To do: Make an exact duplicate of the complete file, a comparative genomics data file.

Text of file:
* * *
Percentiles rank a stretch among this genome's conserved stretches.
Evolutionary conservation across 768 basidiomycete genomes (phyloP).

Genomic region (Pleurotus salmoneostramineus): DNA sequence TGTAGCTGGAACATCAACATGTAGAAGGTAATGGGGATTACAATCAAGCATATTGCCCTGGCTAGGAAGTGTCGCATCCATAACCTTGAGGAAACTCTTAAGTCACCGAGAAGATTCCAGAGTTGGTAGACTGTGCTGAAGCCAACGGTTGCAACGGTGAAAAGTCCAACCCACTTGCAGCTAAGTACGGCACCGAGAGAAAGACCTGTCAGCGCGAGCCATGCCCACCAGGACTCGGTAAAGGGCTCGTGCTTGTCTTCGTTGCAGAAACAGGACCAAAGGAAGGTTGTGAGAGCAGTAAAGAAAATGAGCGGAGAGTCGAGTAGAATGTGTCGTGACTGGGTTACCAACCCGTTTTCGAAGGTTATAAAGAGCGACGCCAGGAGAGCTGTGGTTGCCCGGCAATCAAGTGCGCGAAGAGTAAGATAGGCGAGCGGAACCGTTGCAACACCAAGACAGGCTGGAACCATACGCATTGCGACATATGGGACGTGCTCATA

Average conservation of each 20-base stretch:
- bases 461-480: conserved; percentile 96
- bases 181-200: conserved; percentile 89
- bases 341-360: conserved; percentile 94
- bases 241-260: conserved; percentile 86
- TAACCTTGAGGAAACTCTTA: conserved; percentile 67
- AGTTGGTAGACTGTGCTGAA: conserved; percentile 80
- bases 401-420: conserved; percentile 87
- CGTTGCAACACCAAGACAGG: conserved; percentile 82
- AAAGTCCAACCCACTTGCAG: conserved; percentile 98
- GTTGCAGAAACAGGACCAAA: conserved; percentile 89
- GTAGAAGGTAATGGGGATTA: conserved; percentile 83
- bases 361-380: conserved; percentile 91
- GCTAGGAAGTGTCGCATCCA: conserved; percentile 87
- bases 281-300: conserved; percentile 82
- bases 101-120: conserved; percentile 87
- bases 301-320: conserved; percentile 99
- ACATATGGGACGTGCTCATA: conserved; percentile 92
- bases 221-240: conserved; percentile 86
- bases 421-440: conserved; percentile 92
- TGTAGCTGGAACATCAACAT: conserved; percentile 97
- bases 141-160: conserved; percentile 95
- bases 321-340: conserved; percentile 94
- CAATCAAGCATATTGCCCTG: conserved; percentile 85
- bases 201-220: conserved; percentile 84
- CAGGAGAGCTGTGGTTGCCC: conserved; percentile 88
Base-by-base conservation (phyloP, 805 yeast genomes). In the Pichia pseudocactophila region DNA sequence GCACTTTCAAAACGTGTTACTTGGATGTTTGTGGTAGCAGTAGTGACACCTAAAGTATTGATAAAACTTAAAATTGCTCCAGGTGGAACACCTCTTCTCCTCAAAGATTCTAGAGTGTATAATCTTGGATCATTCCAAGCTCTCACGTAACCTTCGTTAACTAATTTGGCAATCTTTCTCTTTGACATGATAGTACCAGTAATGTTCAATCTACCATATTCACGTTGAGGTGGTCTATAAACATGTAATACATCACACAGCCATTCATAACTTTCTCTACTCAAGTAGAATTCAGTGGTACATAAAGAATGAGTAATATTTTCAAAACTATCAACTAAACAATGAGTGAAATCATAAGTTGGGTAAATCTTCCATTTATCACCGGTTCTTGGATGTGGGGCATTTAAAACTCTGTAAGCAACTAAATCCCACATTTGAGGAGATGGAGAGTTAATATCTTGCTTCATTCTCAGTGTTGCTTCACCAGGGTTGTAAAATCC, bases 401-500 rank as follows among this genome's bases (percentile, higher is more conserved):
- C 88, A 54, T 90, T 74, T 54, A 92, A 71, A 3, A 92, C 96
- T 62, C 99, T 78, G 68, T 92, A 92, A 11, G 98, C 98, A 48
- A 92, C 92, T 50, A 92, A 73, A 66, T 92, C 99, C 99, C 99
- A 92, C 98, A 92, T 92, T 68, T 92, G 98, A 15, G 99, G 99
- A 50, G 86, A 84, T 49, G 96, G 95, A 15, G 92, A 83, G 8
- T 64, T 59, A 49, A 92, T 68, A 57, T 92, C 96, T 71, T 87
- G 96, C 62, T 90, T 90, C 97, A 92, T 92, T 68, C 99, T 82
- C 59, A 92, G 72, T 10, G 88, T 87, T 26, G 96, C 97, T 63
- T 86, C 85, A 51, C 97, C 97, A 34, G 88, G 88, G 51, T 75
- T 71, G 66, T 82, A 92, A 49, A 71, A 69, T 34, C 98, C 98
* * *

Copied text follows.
Percentiles rank a stretch among this genome's conserved stretches.
Evolutionary conservation across 768 basidiomycete genomes (phyloP).

Genomic region (Pleurotus salmoneostramineus): DNA sequence TGTAGCTGGAACATCAACATGTAGAAGGTAATGGGGATTACAATCAAGCATATTGCCCTGGCTAGGAAGTGTCGCATCCATAACCTTGAGGAAACTCTTAAGTCACCGAGAAGATTCCAGAGTTGGTAGACTGTGCTGAAGCCAACGGTTGCAACGGTGAAAAGTCCAACCCACTTGCAGCTAAGTACGGCACCGAGAGAAAGACCTGTCAGCGCGAGCCATGCCCACCAGGACTCGGTAAAGGGCTCGTGCTTGTCTTCGTTGCAGAAACAGGACCAAAGGAAGGTTGTGAGAGCAGTAAAGAAAATGAGCGGAGAGTCGAGTAGAATGTGTCGTGACTGGGTTACCAACCCGTTTTCGAAGGTTATAAAGAGCGACGCCAGGAGAGCTGTGGTTGCCCGGCAATCAAGTGCGCGAAGAGTAAGATAGGCGAGCGGAACCGTTGCAACACCAAGACAGGCTGGAACCATACGCATTGCGACATATGGGACGTGCTCATA

Average conservation of each 20-base stretch:
- bases 461-480: conserved; percentile 96
- bases 181-200: conserved; percentile 89
- bases 341-360: conserved; percentile 94
- bases 241-260: conserved; percentile 86
- TAACCTTGAGGAAACTCTTA: conserved; percentile 67
- AGTTGGTAGACTGTGCTGAA: conserved; percentile 80
- bases 401-420: conserved; percentile 87
- CGTTGCAACACCAAGACAGG: conserved; percentile 82
- AAAGTCCAACCCACTTGCAG: conserved; percentile 98
- GTTGCAGAAACAGGACCAAA: conserved; percentile 89
- GTAGAAGGTAATGGGGATTA: conserved; percentile 83
- bases 361-380: conserved; percentile 91
- GCTAGGAAGTGTCGCATCCA: conserved; percentile 87
- bases 281-300: conserved; percentile 82
- bases 101-120: conserved; percentile 87
- bases 301-320: conserved; percentile 99
- ACATATGGGACGTGCTCATA: conserved; percentile 92
- bases 221-240: conserved; percentile 86
- bases 421-440: conserved; percentile 92
- TGTAGCTGGAACATCAACAT: conserved; percentile 97
- bases 141-160: conserved; percentile 95
- bases 321-340: conserved; percentile 94
- CAATCAAGCATATTGCCCTG: conserved; percentile 85
- bases 201-220: conserved; percentile 84
- CAGGAGAGCTGTGGTTGCCC: conserved; percentile 88
Base-by-base conservation (phyloP, 805 yeast genomes). In the Pichia pseudocactophila region DNA sequence GCACTTTCAAAACGTGTTACTTGGATGTTTGTGGTAGCAGTAGTGACACCTAAAGTATTGATAAAACTTAAAATTGCTCCAGGTGGAACACCTCTTCTCCTCAAAGATTCTAGAGTGTATAATCTTGGATCATTCCAAGCTCTCACGTAACCTTCGTTAACTAATTTGGCAATCTTTCTCTTTGACATGATAGTACCAGTAATGTTCAATCTACCATATTCACGTTGAGGTGGTCTATAAACATGTAATACATCACACAGCCATTCATAACTTTCTCTACTCAAGTAGAATTCAGTGGTACATAAAGAATGAGTAATATTTTCAAAACTATCAACTAAACAATGAGTGAAATCATAAGTTGGGTAAATCTTCCATTTATCACCGGTTCTTGGATGTGGGGCATTTAAAACTCTGTAAGCAACTAAATCCCACATTTGAGGAGATGGAGAGTTAATATCTTGCTTCATTCTCAGTGTTGCTTCACCAGGGTTGTAAAATCC, bases 401-500 rank as follows among this genome's bases (percentile, higher is more conserved):
- C 88, A 54, T 90, T 74, T 54, A 92, A 71, A 3, A 92, C 96
- T 62, C 99, T 78, G 68, T 92, A 92, A 11, G 98, C 98, A 48
- A 92, C 92, T 50, A 92, A 73, A 66, T 92, C 99, C 99, C 99
- A 92, C 98, A 92, T 92, T 68, T 92, G 98, A 15, G 99, G 99
- A 50, G 86, A 84, T 49, G 96, G 95, A 15, G 92, A 83, G 8
- T 64, T 59, A 49, A 92, T 68, A 57, T 92, C 96, T 71, T 87
- G 96, C 62, T 90, T 90, C 97, A 92, T 92, T 68, C 99, T 82
- C 59, A 92, G 72, T 10, G 88, T 87, T 26, G 96, C 97, T 63
- T 86, C 85, A 51, C 97, C 97, A 34, G 88, G 88, G 51, T 75
- T 71, G 66, T 82, A 92, A 49, A 71, A 69, T 34, C 98, C 98